Made from woven fabric or polymer threads, these flat or rolled collars are soft and flexible. This makes them comfortable for dogs to wear all the time. A flat collar attaches to the dog's throat via a buckle or a clip. Be aware that flat collars can catch on brush and fencing and even tighten accidentally around the dog's throat during rough play-housing with other pets.
The choke chain is intended only for use when training a dog. It is a metal chain that can be tightened and released quickly as a corrective measure. Most trainers are moving away from this particular device. The current practice is to focus on rewarding good behavior, as opposed to punishing bad behavior. Plus, you should never leave a choke chain on a dog. The chain can get caught on fences and other objects by accident and tighten around the dog's throat.
The Prong Collar
Another training tool that looks almost medieval, the prong color has metal prongs along the inside of a chain collar. The prongs apply even pressure to the dog's throat when jerked on, which keeps the dog from pulling. Not many trainers actually recommend this type of corrective collar.
Pros of a Dog Harness
There are two main reasons for using a dog harness over a collar. The harness is a better option for your dog's health if he or she tends to pull hard on the leash. Straining against a collar can put pressure on your dog's throat. It even raises intraocular pressure, according to a 2006 research study that appeared in the Journal of the American Animal Hospital Association. This can potentially damage the eyes of dogs with glaucoma and weak or thin corneas.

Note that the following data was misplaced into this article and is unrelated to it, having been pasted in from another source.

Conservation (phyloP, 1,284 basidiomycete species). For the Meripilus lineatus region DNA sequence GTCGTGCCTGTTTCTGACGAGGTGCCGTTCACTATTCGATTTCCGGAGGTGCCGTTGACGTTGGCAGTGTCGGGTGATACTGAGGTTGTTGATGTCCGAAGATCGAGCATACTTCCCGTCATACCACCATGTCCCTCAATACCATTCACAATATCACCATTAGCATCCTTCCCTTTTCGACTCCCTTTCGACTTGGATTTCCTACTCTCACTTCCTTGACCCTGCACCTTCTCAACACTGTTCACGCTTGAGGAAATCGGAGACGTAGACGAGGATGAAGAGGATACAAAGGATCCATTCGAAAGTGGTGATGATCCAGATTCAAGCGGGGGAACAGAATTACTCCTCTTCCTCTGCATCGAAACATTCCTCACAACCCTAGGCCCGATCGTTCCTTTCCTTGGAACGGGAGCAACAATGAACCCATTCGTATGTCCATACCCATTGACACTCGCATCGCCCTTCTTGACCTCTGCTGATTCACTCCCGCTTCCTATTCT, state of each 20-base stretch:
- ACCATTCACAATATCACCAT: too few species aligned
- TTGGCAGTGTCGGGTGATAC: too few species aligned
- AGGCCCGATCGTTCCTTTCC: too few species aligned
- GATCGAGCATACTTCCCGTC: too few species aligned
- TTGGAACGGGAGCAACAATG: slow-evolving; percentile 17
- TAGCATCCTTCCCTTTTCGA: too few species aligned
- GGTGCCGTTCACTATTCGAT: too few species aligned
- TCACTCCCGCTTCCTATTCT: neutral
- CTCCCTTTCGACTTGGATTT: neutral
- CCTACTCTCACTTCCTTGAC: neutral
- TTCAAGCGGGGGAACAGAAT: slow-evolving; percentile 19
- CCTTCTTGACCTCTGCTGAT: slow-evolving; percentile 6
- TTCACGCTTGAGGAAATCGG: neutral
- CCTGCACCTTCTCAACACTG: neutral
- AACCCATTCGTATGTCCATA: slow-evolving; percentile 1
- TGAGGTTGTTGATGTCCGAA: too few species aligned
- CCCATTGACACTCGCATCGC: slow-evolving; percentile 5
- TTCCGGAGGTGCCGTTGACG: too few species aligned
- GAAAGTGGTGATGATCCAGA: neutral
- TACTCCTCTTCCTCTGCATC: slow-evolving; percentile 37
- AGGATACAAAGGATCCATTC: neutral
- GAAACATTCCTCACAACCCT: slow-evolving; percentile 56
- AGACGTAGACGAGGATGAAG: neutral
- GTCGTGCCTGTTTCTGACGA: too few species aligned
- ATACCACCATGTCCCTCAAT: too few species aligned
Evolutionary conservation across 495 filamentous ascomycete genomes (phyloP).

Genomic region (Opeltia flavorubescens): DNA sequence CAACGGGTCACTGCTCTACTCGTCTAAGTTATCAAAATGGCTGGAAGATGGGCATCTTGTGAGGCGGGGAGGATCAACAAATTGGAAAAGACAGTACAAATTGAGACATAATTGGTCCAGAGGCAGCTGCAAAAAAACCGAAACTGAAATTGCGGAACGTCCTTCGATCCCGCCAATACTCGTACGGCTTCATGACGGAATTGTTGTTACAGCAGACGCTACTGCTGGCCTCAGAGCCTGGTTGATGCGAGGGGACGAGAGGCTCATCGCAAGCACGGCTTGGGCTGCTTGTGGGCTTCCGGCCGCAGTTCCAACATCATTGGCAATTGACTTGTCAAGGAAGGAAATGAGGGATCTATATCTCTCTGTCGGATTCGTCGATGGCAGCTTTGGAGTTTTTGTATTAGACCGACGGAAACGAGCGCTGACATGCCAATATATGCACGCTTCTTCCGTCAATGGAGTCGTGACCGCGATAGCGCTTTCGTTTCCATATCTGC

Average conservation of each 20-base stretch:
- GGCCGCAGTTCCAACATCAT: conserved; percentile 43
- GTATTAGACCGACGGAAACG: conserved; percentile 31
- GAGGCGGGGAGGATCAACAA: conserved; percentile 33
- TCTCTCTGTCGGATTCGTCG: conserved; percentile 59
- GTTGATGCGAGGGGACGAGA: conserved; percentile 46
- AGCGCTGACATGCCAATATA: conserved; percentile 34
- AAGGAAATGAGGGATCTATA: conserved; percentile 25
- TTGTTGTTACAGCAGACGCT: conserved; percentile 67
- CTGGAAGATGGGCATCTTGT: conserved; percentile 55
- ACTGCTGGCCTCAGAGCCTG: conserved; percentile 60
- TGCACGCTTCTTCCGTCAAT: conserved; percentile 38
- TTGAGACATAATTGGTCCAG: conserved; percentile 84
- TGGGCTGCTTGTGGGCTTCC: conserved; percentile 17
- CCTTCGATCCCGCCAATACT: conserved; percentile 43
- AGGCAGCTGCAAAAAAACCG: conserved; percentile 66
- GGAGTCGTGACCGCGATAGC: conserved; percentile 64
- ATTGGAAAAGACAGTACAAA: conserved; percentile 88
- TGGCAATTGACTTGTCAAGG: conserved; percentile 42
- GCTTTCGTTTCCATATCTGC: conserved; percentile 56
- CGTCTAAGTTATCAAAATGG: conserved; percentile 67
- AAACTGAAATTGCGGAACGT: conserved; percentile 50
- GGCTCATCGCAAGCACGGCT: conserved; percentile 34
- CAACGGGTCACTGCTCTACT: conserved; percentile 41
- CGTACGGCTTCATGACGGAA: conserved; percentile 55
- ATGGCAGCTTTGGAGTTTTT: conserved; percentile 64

The dog harness also helps combat pulling at the leash, such as with the front-clip harness. You'll have greater control over your pet and have the opportunity to start training him or her to walk calmly.
Pros of a Dog Collar
The dog collar makes a great holder for dog ID tags. It is also easier to put on your dog compared to a harness. You can leave the harness on 24/7 with an adult dog. However, it's not recommended for puppies. They can get caught on something or even hurt their teeth chewing on it. Plus, many pet owners feel like they should remove the harness some of the time, such as at night, for their dog's comfort.
Some dog breeds with very soft, long, or fine hair may have hair thinning on spots where the harness rubs over time. Properly fitted dog collars don't usually have this issue.
If your dog pays attention during walks and doesn't pull, then a flat collar is a fine choice. If you are still leash training, or the dog has problems with pulling, a harness may be a better option. Of course, it's always a good idea to try a couple options out. Over time, you'll discover which works best for you and Fido.
When leash training remains a challenge, it might be time to get some guidance. The 'Training an Untrained Dog' video series provides visual examples and in-depth advice that you can use right away to stop your dog from pulling on the leash.